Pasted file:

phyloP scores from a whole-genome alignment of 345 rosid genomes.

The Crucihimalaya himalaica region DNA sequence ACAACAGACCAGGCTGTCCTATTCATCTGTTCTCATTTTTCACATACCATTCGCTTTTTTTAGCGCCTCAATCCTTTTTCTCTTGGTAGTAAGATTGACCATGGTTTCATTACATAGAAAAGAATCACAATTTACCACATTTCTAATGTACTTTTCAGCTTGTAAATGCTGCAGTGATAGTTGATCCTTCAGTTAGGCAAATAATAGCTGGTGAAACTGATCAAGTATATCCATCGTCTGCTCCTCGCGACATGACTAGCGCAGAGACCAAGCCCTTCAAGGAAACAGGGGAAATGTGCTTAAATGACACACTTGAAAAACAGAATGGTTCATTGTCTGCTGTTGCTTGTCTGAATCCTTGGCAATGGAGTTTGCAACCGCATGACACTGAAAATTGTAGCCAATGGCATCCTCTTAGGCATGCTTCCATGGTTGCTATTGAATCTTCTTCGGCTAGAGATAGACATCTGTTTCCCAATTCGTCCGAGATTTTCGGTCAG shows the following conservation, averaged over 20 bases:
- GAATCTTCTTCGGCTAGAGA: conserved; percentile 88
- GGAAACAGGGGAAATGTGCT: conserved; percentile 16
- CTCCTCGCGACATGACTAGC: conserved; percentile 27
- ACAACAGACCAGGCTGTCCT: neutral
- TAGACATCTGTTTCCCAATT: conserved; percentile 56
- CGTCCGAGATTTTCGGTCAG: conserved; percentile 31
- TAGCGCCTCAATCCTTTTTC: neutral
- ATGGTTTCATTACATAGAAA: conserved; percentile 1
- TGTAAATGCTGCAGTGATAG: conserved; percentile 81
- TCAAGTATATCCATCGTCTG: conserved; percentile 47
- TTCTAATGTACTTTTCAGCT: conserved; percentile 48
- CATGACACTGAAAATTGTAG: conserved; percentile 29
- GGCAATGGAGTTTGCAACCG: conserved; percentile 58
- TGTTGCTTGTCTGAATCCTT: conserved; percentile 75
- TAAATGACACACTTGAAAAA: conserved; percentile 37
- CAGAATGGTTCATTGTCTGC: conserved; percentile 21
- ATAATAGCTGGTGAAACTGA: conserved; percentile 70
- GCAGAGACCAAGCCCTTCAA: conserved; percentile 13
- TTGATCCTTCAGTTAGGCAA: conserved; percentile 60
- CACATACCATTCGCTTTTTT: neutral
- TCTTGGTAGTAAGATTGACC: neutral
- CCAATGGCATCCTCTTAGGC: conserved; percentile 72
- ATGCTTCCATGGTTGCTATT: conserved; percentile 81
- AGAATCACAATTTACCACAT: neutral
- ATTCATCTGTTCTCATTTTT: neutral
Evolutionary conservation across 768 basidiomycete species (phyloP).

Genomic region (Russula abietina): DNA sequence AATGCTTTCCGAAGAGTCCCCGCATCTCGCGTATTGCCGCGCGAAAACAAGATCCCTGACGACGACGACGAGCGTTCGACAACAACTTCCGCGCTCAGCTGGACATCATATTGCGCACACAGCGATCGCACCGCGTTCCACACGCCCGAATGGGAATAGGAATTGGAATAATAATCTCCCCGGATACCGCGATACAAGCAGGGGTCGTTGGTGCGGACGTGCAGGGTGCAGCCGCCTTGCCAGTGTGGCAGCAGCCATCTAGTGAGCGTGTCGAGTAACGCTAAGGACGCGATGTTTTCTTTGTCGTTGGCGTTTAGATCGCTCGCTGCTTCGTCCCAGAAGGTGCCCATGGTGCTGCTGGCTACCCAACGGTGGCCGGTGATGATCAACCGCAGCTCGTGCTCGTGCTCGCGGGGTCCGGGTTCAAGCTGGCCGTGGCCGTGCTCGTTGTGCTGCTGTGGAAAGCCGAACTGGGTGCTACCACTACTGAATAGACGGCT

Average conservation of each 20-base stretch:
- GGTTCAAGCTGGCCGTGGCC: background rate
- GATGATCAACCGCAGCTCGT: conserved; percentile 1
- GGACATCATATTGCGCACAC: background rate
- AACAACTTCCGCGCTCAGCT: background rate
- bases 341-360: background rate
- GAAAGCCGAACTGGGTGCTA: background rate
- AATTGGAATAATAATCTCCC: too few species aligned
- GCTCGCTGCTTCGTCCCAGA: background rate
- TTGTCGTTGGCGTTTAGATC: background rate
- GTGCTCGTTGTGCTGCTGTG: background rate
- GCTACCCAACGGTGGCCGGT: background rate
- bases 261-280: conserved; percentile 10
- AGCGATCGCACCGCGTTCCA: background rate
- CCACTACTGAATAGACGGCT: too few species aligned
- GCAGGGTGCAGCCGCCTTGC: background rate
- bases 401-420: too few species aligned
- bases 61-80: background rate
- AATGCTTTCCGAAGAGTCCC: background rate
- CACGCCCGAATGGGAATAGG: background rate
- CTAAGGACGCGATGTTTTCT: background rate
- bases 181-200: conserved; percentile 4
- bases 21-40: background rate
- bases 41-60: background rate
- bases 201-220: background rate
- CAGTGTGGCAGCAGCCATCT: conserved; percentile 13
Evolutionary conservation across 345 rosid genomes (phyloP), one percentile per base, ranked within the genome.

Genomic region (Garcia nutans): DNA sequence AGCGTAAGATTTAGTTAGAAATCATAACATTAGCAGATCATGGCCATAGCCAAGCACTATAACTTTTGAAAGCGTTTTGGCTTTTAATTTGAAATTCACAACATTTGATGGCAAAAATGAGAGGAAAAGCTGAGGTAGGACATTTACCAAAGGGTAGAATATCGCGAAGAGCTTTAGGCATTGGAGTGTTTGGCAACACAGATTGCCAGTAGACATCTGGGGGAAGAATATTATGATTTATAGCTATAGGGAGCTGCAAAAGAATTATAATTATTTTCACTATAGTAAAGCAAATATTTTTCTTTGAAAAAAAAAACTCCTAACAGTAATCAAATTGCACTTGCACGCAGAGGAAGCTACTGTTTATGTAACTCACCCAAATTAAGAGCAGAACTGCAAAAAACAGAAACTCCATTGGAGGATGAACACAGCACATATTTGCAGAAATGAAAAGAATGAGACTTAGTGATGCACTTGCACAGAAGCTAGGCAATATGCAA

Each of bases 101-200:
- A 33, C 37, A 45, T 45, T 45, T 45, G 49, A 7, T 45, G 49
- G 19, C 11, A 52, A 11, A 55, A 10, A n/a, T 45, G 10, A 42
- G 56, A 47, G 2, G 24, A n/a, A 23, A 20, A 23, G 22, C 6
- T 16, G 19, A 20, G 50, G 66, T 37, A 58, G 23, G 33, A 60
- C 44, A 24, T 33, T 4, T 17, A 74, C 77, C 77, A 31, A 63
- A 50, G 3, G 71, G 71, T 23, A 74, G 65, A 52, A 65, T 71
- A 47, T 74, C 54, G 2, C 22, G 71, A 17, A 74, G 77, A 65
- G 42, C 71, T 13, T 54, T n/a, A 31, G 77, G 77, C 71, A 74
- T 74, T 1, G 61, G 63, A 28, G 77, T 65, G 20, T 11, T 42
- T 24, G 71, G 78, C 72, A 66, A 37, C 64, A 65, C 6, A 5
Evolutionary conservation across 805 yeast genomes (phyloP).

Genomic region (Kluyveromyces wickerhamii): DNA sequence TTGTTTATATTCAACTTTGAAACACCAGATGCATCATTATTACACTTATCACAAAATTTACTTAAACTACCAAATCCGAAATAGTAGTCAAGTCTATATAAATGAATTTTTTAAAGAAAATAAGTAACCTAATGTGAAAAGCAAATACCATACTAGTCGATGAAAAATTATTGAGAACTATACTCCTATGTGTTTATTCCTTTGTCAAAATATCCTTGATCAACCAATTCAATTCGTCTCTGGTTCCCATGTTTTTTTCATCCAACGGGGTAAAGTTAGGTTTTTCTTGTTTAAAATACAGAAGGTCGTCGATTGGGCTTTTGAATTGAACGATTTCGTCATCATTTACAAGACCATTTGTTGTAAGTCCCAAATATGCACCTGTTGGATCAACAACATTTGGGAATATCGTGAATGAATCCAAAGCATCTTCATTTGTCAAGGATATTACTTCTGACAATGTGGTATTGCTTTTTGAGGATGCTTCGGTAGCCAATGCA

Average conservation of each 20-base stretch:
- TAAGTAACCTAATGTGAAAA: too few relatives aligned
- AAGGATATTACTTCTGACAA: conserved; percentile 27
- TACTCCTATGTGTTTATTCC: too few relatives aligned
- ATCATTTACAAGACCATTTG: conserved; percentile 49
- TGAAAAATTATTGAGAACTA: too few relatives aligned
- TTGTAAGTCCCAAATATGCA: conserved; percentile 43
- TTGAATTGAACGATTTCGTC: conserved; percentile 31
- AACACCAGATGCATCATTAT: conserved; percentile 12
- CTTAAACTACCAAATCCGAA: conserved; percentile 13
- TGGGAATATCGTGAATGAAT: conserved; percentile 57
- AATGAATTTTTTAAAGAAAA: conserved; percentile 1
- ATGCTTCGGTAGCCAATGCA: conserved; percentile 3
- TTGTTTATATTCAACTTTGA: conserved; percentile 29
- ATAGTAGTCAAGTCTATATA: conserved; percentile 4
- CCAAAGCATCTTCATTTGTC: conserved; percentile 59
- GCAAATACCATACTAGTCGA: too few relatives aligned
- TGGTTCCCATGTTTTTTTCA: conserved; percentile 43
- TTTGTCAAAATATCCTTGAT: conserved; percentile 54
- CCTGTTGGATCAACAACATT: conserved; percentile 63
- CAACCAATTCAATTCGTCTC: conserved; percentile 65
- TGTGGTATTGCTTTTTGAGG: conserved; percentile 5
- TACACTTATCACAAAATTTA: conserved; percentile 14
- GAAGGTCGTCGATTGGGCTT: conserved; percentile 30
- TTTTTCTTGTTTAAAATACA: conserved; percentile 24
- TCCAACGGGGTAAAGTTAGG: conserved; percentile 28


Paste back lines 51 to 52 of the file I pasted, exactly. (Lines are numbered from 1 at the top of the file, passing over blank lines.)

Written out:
- bases 181-200: conserved; percentile 4
- bases 21-40: background rate